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Sunday, June 26, 2022

A graduate student’s devotion to fight autism

By Cynthia Lee Howard

Special to CSMS Magazine

Two years ago, I graduated with a MS degree in Social Work, and now I have decided to pursue a career in Applied Behavior Analysis. I am a devoted professional with a passion for working with the disenfranchised and the mentally disabled individuals. Before I graduated from Barry University, I have already completed a Bachelor’s degree program at Florida Atlantic University. I went on to work for DCF (Department of Children and Families). There, I discovered working with individuals with developmental disabilities can sometimes be rewarding.

             After my graduation from Barry, I had the privilege to work with some autistic children. My interest in autism grew, and I began to research this striking disease. I found out that autism and the other disorders in the autism spectrum are behaviorally defined syndromes that are now generally regarded to be of neurobiological origin.

            I also found out that autism is not caused by inappropriate parenting or other psychosocial variables in the home life of the developing child. According to some studies, the specific underlying psychological or neuro-physiological mechanisms are simply not known. Although a number of different theories have been put forward, none has withstood closer scrutiny. Probably several causes and etiological pathways lead to disorders in the autism spectrum. There is no reason to believe there is only one pathway. The search must continue, and I want to be part of this continuum.

            I have high hope that a solution will be found in near term if well coordinated efforts are done within the scientific community. Being a board-certified behavior analysis, I believe, will empower my passion with the knowledge, the wherewithal and the tools necessary to take an active part in the search to find a cure for what is becoming a fast growing social and behavioral crisis.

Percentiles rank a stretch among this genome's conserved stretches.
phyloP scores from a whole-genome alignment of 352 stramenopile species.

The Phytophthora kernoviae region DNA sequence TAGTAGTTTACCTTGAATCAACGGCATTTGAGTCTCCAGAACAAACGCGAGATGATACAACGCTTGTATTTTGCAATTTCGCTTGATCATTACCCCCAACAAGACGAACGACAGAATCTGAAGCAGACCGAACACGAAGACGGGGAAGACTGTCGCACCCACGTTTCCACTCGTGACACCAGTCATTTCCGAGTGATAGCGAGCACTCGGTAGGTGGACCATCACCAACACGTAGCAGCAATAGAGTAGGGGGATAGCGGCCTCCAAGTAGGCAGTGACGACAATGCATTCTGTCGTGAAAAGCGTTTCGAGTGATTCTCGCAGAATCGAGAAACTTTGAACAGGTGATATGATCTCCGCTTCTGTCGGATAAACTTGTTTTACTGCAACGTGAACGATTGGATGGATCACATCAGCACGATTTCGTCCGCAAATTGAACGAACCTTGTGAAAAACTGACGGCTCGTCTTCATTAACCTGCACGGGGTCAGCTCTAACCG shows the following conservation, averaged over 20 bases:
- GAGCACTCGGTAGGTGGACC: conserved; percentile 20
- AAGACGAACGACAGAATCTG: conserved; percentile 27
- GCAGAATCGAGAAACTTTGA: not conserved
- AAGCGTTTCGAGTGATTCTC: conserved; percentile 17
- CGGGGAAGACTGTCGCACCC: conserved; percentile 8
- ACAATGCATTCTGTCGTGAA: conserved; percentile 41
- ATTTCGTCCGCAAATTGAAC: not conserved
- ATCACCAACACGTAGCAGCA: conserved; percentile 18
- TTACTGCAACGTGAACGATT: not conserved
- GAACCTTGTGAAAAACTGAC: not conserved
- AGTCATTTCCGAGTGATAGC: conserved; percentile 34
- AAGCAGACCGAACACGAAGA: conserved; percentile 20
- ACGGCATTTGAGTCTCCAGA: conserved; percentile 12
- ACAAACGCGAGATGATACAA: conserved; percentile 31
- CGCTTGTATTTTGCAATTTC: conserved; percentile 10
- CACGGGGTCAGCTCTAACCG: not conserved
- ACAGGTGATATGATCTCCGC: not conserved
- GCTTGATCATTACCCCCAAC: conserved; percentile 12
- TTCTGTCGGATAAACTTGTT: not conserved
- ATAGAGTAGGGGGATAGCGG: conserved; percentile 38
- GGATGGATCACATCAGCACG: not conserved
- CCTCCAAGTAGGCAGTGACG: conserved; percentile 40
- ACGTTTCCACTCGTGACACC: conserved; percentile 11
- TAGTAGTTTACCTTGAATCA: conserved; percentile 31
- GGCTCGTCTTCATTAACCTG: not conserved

Parents longing for deliverance need to be comforted with the assurance that their plights are not just being heard, but also concrete actions are being taken to find a cure. It’s wrong to believe that if a condition is biological in origin, there is nothing that can be done.

            Countless of studies have demonstrated that persons with biological differences need specially-designed opportunities to maximize their potentials. The worst effects of autism can be prevented in many cases. It is now known that early, intensive behavioral programs can eliminate completely the symptoms of autism in some children and greatly improve the lives of many others.

                People who do not actively interact with other people are deprived of learning from social experiences. People who focus all of their attention on the same things and activities are not optimizing their chances for development and learning. People who do these things most of the time are called “autistic.” Therefore, they need specially prepared programs that will teach them to learn from their parents, siblings, peers and others. These are the initial aims of behavioral interventions.

            I strongly believe that neurological disorders can be treated by behavioral techniques.

Note: Cynthia Lee Howard is now a student at Nova Southeastern University. She wrote this piece especially for CSMS Magazine.

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